Politics

12.17.13

With Trouble at Home, Boehner Fights the Right

His speakership was stalled by GOP infighting—but no more, with Boehner telling off outside groups, hiring a tough-as-nails immigration reform staffer, and gearing up for reelection.

You could almost hear the fist pumps across Washington when John Boehner lashed out at conservative interest groups.

“They’re using our members and they’re using the American people for their own goals,” Boehner said at a press conference last week. “This is ridiculous.”

And with that, Boehner not only said what a number of Republicans had been thinking, he also hit the gas on a speakership almost totally stalled by wrangling and tangling within his own Republican caucus, infighting that was increasingly being driven not by the members themselves but by the outside groups looking to fund-raise off disagreements with GOP leaders.

Boehner’s decision to fight back against outside conservative activists, along with a key hire on immigration reform and a move last Monday to file papers for his own reelection in Ohio’s 8th District, show the newly aggressive speaker taking matters into his own hands and out of the death grip of the raucous caucus that elected him to lead the House in 2011 but has done little of substance since then.

The series of events has enraged conservatives in Washington and even in Boehner’s own Ohio district. But it also has given immigration activists in particular hope that he might use his newfound interest in passing bills to pass theirs, particularly in light of his recent decision to hire Becky Tallent, Sen. John McCain’s former chief of staff, to run immigration reform for the speaker’s office.

People who have worked with Tallent describe her as smart, deeply versed in immigration policy, and a tough-as-nails negotiator who knows where the path lies to get immigration reform done. In other words, she’s not the kind of woman you’d hire to work on a dead issue.

“The fact that opponents of immigration reform have been apoplectic over her hiring should tell you something,” says Frank Sharry, executive director of America’s Voice, a pro-reform group.

But Sharry pointed to another factor that gives him even more confidence: Rep. Paul Ryan (R-WI), Boehner’s secret sauce on the budget deal who could be just as valuable on an immigration reform package, which Ryan worked for months to negotiate behind the scenes before talks broke down over the summer.

“If it were just up to John Boehner, I’d be worried,” Sharry said. “It’s Paul Ryan’s involvement that gives me hope.”

“If it were just up to John Boehner, I’d be worried. It’s Paul Ryan’s involvement that gives me hope.”

Boehner’s use of Ryan also may offer the strongest indication that Boehner isn’t going anywhere anytime soon. By keeping Ryan by his side for every step of the budget deal, he was able both to utilize Ryan’s popularity among conservatives to pass the bill and to neutralize the Wisconsin congressman, who has long been assumed to be Boehner’s most likely successor as speaker if conservatives ever truly revolted, by allowing no daylight between the two on the budget.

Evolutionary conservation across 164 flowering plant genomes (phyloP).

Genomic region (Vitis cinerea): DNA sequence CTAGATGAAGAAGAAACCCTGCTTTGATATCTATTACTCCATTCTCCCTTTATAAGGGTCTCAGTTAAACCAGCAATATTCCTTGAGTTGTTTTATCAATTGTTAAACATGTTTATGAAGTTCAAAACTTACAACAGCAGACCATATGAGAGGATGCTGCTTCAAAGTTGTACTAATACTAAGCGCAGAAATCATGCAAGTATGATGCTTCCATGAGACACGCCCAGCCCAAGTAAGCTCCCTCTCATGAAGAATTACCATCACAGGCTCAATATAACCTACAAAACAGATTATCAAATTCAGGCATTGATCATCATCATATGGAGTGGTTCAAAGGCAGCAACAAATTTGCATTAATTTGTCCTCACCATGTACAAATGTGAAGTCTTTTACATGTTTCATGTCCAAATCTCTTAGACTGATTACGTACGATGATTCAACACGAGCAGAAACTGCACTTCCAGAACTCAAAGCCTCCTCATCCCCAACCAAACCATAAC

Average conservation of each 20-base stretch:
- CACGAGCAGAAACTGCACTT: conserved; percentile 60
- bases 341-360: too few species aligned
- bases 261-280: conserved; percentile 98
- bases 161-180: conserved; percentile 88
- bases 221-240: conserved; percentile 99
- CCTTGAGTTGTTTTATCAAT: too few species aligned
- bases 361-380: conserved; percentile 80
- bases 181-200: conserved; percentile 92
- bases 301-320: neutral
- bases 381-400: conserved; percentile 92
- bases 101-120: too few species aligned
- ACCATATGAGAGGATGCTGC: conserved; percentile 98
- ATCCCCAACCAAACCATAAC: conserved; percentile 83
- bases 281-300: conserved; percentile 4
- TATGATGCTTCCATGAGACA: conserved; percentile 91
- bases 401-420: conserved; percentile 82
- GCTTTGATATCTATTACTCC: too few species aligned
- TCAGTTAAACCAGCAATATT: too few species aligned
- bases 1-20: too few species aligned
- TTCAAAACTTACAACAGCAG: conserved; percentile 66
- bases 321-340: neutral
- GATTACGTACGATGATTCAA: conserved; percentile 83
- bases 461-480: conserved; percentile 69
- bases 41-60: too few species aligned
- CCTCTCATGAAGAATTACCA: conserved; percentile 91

But like any other member of the House, Boehner has to take care of business at home before he can go on with his job as speaker. And some of his constituents, particularly Tea Party groups, say they’re not sure they want him back, especially after last week’s outburst at the Washington-based conservative groups.

“I don’t think that was directed toward us, but a lot of our members really took it personally because they affiliate with those groups,” said Ann Becker of the Cincinnati Tea Party. “It was a tough week for a lot of them.”

Becker described a conservative coalition in Boehner’s district that has moved away from him as he has shown more willingness to consider bills it fundamentally opposes.

She said her Tea Party group’s relationship with the speaker’s office essentially ended over its opposition to the Senate immigration reform bill. For Becker, it was Boehner’s willingness to raise the debt ceiling. For others it was his decision to allow a House vote to reopen the government in October that also funded portions of Obamacare, which some local Tea Partiers began calling “O’Boehner-care.”

“He is compromising way too much for political gain,” Becker said.

In a recent straw poll among Tea Party supporters in the 8th District, Becker said Boehner received no votes. Already, four Republicans have announced they’ll run against him in the primary.

“There were a lot of Tea Party people who gave John Boehner the benefit of the doubt for a long time,” she said. “But after the shutdown, I think a lot of people said, ‘He just doesn’t get it.’”